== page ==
The US navy used to use Culebra as a bombing and gunnery practice site and were eventually chased out, and this a remnant. There is also another tank hidden back in the trees off the beach as well.
You can camp a little back from the beach, find out more here.
A nice, normally fairly quiet beach on the eastern side of the island. On a clear day, you can see clear over to St. Thomas. But don’t worry if you don’t have perfectly clear skies, you’ll still be able to take in views of nearby Cayo Norte and Isla Culebrita.
Isla Culebrita can be reached by renting a private boat (will run you about $150-200 for the day). If you think the beaches back in Culebra are quiet, these are barely touched. You may have it to yourself.
Going to the USVI too? Plan your visit to Trunk Bay, St. John
Playa Tamarindo & Playa Melones
Both on the west coast, nearly right next to each other and usually pretty calm. Perfectly situated for a great sunset. Bring your bug spray, the sand fleas come out in full force at dusk.
Parallel park your golf cart on one of the roads and walk around Culebra’s compact little town. A number of shops, restaurants, and bars are all located along the main streets here.
Stroll into a dive shop in Dewey and you can easily set up a trip, or if you have your own snorkel gear you can venture out from your chosen beach. Don’t worry if you’re a meticulous planner- you can book snorkeling trips in advance here. There are plenty of good places to snorkel- check out that map earlier in the post for dive sites.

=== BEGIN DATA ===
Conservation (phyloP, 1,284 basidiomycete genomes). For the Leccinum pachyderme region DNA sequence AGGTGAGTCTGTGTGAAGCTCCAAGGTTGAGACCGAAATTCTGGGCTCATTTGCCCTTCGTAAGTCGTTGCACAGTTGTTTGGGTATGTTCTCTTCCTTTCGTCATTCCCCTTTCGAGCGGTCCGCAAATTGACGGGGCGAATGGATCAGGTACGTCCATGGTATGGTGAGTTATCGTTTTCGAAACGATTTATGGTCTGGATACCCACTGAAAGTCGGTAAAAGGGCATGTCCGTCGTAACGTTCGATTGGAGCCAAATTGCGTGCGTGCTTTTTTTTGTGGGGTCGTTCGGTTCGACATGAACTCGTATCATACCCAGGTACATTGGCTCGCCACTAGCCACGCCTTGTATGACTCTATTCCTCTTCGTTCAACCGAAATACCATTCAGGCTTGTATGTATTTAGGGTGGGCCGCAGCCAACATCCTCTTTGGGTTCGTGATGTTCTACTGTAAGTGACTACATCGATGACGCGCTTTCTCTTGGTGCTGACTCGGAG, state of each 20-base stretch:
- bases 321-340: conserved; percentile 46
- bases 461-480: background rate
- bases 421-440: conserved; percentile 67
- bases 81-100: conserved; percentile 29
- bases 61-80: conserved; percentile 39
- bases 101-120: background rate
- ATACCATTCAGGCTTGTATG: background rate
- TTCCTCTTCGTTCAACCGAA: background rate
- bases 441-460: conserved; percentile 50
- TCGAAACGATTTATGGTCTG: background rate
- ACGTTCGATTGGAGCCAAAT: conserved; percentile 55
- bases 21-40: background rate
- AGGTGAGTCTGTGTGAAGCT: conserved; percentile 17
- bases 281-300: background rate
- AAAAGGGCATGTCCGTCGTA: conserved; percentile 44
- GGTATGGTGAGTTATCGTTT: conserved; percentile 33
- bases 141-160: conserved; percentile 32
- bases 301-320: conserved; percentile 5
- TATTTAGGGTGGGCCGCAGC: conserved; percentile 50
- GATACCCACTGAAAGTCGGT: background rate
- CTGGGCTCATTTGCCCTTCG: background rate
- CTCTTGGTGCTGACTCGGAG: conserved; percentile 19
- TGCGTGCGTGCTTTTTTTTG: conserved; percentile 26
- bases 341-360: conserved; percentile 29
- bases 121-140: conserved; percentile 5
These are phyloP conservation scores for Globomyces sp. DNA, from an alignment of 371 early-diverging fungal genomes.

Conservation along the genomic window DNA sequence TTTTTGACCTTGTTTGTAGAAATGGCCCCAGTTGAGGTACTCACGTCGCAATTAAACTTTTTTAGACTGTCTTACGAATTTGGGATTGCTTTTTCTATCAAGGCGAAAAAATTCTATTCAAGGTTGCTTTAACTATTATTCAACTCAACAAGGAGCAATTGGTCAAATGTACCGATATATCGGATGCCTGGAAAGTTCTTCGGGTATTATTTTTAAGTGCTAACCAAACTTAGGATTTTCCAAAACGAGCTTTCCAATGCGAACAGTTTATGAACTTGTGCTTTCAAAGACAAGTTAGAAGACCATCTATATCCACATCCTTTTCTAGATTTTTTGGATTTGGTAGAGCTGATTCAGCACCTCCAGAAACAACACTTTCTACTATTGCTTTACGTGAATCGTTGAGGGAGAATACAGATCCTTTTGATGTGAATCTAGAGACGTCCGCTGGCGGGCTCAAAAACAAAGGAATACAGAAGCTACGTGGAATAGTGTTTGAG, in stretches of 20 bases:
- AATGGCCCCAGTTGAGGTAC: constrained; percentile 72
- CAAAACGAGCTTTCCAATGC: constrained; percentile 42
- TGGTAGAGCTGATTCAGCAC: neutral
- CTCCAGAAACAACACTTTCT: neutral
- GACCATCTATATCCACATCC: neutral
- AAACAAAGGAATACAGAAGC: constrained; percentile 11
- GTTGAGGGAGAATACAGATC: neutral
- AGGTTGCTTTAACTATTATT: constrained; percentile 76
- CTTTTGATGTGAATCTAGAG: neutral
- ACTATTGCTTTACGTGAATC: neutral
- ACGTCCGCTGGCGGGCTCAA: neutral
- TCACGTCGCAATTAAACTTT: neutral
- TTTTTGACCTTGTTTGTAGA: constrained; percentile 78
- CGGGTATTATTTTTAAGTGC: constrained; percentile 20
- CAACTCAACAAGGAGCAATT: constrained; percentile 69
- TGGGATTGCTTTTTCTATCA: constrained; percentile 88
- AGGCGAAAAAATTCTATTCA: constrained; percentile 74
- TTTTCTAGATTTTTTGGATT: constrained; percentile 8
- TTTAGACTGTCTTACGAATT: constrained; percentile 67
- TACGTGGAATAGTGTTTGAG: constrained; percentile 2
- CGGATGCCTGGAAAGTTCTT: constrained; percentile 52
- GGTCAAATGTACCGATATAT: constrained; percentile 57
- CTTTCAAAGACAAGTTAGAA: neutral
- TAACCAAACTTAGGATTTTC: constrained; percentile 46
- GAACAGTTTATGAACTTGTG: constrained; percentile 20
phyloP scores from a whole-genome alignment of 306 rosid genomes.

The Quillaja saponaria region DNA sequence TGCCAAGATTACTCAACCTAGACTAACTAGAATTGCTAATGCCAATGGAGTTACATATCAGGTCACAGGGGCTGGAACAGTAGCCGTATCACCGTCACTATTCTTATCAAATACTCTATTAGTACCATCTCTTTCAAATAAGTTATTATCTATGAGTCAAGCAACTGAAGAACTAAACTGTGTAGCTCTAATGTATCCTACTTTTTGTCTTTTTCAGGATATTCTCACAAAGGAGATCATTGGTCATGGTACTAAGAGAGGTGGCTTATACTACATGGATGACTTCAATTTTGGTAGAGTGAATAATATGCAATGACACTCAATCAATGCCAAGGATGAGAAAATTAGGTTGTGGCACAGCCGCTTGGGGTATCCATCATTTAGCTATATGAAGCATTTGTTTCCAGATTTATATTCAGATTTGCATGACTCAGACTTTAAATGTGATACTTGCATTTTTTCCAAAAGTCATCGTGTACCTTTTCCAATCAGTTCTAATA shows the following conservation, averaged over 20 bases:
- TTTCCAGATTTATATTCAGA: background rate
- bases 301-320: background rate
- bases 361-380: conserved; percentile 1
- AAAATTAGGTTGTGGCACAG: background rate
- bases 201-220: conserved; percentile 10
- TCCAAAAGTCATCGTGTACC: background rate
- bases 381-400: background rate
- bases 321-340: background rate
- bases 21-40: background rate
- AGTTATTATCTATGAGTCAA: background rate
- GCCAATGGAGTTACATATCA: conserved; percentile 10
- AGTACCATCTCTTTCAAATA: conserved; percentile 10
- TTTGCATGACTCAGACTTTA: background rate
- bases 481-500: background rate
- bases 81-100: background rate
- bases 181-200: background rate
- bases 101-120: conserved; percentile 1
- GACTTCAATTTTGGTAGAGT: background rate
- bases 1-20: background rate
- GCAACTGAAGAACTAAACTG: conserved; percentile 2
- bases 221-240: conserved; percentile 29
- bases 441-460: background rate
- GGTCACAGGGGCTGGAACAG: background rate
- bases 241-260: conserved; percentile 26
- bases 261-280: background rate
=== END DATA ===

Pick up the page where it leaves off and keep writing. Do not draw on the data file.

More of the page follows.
Culebra is super safe, even at night. Head down to any of the beaches and listen to the waves crash ashore and gaze up at the night sky. Flamenco is a great option for a nighttime visit as it’s far enough away from Dewey that there’s not tons of light pollution. You’ll probably even run into some families out camping and some fisherman.
Short on time?
If you only have a day to spare on your trip to Puerto Rico and want to see Culebra, a great option for you is to take a catamaran day trip from Fajardo. These types of tours will set you back about $120 For a visit to Flamenco as well as other beaches on the island, snorkeling, and lunch.
Check out Culebra day tours here
Culebra is generally a pretty safe place. Just use usual precautions and you can avoid most unfavorable situations.
Mosquitos and roosters are about the only two nuisances around the island. Mosquitos can carry Dengue out on Culebra, so make sure to bring bug spray. Zika is present in Puerto Rico in general as well.
Roosters mostly will wake you crowing at the morning sun, but sometimes they can be a little aggressive and steal food right off your plate at a restaurant (I witnessed it).
Internet & Phone
Most US carriers will work and coverage falls under your US plan. Wifi is available at most hotels.
Other Important Information
- English and Spanish are spoken throughout Culebra.
- Culebra is a part of Puerto Rico, meaning that it is also part of the USA. Check out the US gov website to find out if or what sort of visa you may need to visit.
Have Any Questions About Traveling Culebra?
Ask in the comments sections below!